20-40-60 Etiquette: 3 hours to open gifts — oh wow!
QUESTION: Now that the holidays are over, I want to ask you all if everyone opens gifts together at a family gathering or one gift at a time? At my in-laws this year, my father-in-law insisted that everyone open the gifts one at a time. We were sitting there for three hours. My husband and I have a 3-year-old so it became harder to entertain him as the time went on. And we didn’t want to get up and leave as we did not want to hurt Papa’s feelings. Do you have any ideas about gift openings?
CALLIE’S ANSWER: That’s a loooong time to open gifts for anyone, adding a 3-year-old to the mix, yuck. Next year, be upfront with your papa. I’m sure he will understand; at one time, he had children, too. I would let him know that you might have to leave a bit early during gifts. Like two hours early. Good luck!
LILLIE-BETH’S ANSWER: That’s a lot to ask of anyone, especially a child that young. You must have a big family. It is hard to balance expectations (the grandparents’ in this case) with reality (the attention span of a toddler) during the holidays, and you are nice to try to accommodate everyone. It sounds like the grandparents wanted to enjoy the experience of giving to their grandchildren. Maybe in the future, if it makes things shorter, you can suggest that the children open their gifts and then go off to play. In theory taking the time to enjoy each gift is a nice way to model gratitude and giving; however, everyone has to be flexible and adjust according to the situation. There are other ways to express thankfulness and show the grandparents how much the children like their gifts. Hopefully, they will realize it was too long next year or you can discuss it with them ahead of time.
HELEN’S ANSWER: It is fun to see children opening the gifts that you brought, and if everyone is opening at the same time, you miss those opportunities. One at a time takes too long. Maybe all the children open the gift from grandmother at the same time, or from the aunt/uncle? At our house, we start out one at a time, but start opening more as time goes on and it just works out to be the right amount of time.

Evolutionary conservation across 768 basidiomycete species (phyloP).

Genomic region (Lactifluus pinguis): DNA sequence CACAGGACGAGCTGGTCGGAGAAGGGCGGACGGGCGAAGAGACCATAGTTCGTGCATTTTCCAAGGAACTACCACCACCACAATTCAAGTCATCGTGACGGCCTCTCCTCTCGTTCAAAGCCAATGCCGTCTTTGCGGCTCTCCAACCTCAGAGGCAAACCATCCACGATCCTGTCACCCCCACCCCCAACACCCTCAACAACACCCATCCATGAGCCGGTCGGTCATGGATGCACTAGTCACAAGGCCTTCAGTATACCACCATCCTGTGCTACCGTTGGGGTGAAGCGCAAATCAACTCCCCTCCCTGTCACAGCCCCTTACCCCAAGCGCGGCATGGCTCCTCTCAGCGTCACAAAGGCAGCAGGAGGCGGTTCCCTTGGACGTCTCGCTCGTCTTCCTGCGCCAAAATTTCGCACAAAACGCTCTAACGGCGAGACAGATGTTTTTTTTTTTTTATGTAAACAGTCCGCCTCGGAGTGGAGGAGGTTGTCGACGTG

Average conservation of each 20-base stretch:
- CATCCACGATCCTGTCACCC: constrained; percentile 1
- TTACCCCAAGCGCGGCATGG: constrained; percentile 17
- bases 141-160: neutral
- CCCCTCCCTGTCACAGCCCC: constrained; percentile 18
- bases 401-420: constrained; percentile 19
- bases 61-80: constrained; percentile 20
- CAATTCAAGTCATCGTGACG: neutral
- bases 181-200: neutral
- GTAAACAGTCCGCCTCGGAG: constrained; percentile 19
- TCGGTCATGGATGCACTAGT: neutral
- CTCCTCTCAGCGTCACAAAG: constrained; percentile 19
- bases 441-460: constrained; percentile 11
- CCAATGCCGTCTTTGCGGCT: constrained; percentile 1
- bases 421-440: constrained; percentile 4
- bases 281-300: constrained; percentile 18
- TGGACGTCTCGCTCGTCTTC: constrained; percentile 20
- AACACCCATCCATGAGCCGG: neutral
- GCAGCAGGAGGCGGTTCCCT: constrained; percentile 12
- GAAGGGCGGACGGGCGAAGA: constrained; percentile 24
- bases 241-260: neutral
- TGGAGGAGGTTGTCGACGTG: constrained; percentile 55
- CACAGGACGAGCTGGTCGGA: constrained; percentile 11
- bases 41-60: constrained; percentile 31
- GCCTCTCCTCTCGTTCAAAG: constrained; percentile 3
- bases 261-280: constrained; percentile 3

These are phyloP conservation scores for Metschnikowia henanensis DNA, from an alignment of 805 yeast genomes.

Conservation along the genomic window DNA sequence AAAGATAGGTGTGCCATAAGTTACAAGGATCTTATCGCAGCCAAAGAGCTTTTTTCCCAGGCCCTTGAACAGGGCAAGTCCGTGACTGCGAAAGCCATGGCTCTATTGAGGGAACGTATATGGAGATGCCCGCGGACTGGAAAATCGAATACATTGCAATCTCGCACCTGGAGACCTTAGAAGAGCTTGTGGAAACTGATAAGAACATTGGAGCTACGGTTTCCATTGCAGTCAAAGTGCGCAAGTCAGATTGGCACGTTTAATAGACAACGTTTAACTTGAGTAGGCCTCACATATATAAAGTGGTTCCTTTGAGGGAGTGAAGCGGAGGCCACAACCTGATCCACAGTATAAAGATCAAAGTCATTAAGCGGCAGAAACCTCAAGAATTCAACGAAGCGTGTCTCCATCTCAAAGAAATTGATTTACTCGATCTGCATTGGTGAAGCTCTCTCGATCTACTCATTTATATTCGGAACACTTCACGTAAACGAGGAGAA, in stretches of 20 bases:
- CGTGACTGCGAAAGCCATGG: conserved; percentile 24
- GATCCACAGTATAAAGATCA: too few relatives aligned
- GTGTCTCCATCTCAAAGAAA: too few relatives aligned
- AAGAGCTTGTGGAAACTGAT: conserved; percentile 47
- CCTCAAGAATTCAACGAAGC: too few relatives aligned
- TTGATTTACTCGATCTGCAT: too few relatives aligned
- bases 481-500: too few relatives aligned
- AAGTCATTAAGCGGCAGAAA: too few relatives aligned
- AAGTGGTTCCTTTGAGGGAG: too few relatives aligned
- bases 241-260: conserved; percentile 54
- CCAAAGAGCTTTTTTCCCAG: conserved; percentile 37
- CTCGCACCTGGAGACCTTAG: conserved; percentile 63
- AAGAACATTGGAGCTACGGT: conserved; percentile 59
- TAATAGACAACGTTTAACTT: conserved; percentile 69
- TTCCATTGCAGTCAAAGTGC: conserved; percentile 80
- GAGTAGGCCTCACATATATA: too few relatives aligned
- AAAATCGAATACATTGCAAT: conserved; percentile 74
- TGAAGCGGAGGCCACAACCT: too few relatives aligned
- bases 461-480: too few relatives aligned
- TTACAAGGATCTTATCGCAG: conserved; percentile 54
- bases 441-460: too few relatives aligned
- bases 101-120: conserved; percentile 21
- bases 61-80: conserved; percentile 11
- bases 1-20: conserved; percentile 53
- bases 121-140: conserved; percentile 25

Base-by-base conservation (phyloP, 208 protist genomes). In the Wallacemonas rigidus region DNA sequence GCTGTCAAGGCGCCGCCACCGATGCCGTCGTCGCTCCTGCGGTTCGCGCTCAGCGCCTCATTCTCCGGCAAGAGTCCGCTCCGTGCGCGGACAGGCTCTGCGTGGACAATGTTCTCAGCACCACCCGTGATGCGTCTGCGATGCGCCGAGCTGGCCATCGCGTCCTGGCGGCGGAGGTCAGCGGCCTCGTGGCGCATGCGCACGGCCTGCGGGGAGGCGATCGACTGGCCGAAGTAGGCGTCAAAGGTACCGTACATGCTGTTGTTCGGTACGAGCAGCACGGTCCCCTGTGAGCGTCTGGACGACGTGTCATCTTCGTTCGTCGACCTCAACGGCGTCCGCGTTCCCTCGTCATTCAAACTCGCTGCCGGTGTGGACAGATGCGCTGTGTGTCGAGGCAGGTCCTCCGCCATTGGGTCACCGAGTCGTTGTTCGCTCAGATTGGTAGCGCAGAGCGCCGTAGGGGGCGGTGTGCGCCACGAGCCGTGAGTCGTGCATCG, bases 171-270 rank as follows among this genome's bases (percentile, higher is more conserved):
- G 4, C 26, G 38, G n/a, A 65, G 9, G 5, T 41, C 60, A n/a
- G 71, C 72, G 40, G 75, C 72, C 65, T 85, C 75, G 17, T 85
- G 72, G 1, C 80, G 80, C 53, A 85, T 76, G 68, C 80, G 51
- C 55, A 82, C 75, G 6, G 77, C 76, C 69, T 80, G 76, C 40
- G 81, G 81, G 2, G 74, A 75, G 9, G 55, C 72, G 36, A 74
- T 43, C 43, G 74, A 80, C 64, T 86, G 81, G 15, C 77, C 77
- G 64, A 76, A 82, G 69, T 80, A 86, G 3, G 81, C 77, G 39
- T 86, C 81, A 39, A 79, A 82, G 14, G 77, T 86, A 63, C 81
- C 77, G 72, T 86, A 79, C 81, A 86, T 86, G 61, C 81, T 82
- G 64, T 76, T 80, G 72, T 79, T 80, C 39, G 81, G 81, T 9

GUEST’S ANSWER: Kathy Walker, community leader: How fortunate you are to have so many gifts to open that it takes multiple hours to do so! Perhaps you could discuss with your father-in-law that Christmas gift-giving is usually focused on the excitement and joy of watching children opening their gifts. Depending on how many children are in the family, perhaps two children and one adult could open gifts simultaneously. Or, two adults and one child at the same time.
If my math is correct, this could cut the gift exchange and opening down to one hour. Do you think that could work for you? I’m sure your father-in-law might be able to handle a simple solution to help his grandchild and that child’s parents get some sleep after a long and meaningful day with the family in celebrating the birth of the Christ child.
Since 2009, Callie, Lillie-Beth and Helen have written this generational etiquette column. They also include guest responses from a wide range of ages each week. So many years later, Callie is 20-plus; Lillie-Beth, 40-plus and Helen, 60-plus. To ask an etiquette question, email email@example.com.